The international auction house,Sothebys,in London will host its first ever auction dedicated solely to art from Imperial India. The collection includes 90 pieces encompassing more than 500 years of Indian history.
The collection comprises 11 lots related to Tipu Sultan,which include the sword of the Tiger of Mysore,that was taken as booty during the storming of the fortress of Seringapatam by the British in May 1799. A further highlight in the same lot is an 11-bore silver-mounted flintlock duck gun from the personal armoury of the ruler which is dated between 1789-90.
One of the most expensive items at the sale is the diamond-set and enamelled gold tray and casket from the 18th century. The piece is from the Mughal courts and is estimated to be nothing lower than £ 200,000 (approx. Rs 1.9 crore). Swords and daggers that were considered finest during the Mughal empire are also part of the auction. The gem-set gold dagger and scabbard from the 1700s that was a part of the Mughal treasury is estimated to be value between £80,000 to £120,000 (approximately Rs 78 lakh-Rs 1.17 crore).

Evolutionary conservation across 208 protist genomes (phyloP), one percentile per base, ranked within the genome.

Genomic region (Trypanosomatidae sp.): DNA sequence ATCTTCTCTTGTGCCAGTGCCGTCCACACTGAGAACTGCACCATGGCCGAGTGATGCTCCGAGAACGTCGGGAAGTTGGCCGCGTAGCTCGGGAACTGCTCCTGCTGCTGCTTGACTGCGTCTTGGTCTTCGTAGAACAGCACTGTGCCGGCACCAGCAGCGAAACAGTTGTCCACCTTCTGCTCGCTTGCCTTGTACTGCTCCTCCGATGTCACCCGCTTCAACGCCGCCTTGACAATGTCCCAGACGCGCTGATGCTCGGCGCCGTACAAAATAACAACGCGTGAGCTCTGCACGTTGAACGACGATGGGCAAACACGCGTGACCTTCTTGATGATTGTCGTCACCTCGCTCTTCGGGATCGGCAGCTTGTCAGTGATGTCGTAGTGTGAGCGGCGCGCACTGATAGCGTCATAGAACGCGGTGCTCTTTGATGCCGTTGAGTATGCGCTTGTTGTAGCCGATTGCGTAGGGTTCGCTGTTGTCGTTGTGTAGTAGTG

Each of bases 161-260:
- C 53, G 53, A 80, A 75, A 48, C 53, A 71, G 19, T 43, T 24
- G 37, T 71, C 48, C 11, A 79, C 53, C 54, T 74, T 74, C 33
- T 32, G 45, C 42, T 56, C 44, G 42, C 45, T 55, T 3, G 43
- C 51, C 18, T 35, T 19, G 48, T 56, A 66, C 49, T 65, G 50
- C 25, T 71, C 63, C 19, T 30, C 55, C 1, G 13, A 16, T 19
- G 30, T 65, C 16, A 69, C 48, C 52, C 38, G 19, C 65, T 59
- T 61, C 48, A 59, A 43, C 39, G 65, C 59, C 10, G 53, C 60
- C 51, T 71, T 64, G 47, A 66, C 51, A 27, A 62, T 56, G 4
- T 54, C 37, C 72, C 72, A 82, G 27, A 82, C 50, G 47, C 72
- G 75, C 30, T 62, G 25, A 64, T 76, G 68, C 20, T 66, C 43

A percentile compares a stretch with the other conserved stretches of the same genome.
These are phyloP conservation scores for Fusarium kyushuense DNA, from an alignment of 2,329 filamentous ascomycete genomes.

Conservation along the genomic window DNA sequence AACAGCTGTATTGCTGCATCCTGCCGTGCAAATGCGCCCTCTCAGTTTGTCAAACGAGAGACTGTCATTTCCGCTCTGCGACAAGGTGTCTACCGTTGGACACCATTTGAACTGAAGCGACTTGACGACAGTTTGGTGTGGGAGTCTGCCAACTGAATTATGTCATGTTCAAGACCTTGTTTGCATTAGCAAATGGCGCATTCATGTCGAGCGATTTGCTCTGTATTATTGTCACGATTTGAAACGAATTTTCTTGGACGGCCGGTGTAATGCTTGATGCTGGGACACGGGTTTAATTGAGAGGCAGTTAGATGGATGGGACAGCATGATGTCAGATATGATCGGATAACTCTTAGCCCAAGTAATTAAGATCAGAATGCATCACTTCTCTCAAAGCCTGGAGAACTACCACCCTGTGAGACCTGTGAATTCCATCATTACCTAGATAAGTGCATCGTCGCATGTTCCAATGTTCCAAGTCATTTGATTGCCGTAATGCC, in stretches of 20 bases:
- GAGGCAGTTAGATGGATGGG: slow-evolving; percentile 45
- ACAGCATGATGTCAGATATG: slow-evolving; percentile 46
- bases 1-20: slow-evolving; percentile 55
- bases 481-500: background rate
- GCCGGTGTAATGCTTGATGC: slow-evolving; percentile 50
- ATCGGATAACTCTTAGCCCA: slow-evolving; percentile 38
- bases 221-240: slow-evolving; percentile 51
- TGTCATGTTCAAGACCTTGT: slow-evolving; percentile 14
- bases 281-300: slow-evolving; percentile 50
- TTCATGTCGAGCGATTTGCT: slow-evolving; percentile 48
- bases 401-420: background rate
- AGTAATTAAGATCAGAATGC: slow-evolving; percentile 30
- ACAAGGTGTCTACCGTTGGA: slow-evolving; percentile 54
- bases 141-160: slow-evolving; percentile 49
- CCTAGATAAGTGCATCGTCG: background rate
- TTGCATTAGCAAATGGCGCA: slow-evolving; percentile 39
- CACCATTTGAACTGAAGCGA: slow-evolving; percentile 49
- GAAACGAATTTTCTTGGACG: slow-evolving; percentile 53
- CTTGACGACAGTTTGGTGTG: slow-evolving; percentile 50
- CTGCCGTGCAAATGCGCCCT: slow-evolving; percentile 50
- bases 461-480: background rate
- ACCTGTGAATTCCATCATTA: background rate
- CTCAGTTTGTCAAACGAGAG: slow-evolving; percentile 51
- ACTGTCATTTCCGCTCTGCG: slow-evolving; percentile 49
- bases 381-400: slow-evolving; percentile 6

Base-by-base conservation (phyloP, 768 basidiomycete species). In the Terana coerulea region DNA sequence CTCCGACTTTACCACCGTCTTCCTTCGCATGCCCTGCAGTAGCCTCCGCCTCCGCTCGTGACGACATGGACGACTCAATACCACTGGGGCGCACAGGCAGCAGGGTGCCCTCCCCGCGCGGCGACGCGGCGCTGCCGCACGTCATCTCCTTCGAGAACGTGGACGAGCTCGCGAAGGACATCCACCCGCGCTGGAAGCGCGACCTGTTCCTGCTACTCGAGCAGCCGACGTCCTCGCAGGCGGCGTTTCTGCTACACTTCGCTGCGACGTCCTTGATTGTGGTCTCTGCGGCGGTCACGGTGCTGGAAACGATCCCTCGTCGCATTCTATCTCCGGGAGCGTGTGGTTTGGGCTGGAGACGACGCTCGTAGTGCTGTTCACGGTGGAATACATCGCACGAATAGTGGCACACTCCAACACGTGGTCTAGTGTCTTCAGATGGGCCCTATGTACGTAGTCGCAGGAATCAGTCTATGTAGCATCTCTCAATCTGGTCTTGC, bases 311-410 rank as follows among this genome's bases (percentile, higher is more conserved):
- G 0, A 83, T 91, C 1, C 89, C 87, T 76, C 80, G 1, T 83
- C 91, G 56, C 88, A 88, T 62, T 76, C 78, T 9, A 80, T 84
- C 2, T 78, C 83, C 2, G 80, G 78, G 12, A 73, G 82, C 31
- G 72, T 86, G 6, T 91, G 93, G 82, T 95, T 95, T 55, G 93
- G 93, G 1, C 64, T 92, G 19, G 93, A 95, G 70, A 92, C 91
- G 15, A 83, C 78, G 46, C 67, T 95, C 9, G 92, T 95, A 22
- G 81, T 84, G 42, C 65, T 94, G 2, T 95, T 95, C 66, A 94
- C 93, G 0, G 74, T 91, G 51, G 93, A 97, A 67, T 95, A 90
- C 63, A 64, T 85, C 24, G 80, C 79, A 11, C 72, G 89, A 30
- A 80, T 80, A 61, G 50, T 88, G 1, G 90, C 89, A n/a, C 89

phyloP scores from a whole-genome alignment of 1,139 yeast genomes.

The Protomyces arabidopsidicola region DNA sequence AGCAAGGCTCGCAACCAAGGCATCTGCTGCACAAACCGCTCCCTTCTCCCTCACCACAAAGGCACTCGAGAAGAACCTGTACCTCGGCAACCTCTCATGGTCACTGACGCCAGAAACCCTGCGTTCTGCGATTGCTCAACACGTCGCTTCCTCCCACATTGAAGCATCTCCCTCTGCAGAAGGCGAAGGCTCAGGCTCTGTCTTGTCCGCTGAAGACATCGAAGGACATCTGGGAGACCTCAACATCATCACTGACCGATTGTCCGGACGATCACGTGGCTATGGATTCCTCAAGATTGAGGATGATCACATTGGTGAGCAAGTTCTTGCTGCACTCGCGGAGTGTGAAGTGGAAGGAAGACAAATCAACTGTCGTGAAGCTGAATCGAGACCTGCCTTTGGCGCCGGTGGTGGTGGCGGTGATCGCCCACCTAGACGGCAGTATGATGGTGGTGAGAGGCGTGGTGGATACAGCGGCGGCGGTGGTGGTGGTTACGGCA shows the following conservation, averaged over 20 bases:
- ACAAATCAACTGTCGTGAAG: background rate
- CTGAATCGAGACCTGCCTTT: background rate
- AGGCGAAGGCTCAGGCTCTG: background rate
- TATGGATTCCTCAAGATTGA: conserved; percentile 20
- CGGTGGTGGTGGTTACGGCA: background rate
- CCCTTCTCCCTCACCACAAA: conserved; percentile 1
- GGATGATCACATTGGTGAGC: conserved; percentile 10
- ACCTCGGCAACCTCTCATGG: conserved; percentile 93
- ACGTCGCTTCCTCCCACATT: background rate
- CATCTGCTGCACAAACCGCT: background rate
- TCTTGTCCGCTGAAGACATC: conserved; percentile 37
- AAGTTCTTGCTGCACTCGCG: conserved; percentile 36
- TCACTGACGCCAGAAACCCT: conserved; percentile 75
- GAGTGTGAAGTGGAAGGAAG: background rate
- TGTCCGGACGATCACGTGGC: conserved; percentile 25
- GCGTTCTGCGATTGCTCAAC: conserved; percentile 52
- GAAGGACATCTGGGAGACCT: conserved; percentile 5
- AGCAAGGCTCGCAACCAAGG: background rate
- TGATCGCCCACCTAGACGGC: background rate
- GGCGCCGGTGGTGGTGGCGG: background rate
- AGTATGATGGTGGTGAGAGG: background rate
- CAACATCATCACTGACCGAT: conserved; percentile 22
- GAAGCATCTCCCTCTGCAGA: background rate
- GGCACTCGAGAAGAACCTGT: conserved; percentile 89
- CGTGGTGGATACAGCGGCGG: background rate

There will be art on sale as well,with miniature paintings such as the pahari painting,The Adoration of Rama and Sita,which depicts Rama and Sita enthroned,adored by gods,semi-divine beings,ascetics and mortals,which is valued between £100,000 to £150,000 (Rs 98 lakh-Rs 1.4 crore). The painting,The Rich Man and Lazarus,from the early 17th century is relatively cheaper at £10,000 to £15,000 (approx. Rs 9 lakh- Rs 14 lakh). This piece is among the numerous prints of Biblical subjects brought to India by Jesuit missionaries and other European travellers,diplomats and merchants in the early 17th century.